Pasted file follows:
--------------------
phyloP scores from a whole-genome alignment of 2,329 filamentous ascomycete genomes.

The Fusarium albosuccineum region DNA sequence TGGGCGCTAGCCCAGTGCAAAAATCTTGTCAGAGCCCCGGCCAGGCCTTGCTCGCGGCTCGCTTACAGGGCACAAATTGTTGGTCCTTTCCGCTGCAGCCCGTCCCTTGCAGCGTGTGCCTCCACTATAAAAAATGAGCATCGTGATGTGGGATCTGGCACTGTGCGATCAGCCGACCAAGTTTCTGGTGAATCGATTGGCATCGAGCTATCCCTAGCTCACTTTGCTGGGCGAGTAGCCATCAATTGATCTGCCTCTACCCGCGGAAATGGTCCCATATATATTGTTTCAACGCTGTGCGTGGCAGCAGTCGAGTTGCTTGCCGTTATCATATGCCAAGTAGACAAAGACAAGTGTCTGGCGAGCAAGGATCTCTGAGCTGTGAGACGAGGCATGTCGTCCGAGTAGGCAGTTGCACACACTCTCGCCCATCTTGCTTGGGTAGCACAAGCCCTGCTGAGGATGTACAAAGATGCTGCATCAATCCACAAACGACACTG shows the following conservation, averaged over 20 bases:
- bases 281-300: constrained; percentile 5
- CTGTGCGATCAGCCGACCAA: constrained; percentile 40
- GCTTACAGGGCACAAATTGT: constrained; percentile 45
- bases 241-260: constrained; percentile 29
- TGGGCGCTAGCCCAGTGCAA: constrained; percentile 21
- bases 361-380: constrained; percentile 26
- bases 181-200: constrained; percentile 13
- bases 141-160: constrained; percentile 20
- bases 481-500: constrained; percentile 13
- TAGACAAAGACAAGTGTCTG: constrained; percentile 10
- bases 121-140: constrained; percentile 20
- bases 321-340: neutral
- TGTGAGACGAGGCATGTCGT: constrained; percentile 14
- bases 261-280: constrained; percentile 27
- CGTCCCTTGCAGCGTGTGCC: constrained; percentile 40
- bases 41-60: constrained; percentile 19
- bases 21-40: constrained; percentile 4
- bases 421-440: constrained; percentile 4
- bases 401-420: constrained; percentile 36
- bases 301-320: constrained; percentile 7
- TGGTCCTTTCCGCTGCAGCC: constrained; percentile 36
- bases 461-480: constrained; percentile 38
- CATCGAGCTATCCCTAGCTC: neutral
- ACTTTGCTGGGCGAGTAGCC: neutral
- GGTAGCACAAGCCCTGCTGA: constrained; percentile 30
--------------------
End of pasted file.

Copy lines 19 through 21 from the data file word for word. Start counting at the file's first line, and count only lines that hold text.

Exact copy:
- bases 21-40: constrained; percentile 4
- bases 421-440: constrained; percentile 4
- bases 401-420: constrained; percentile 36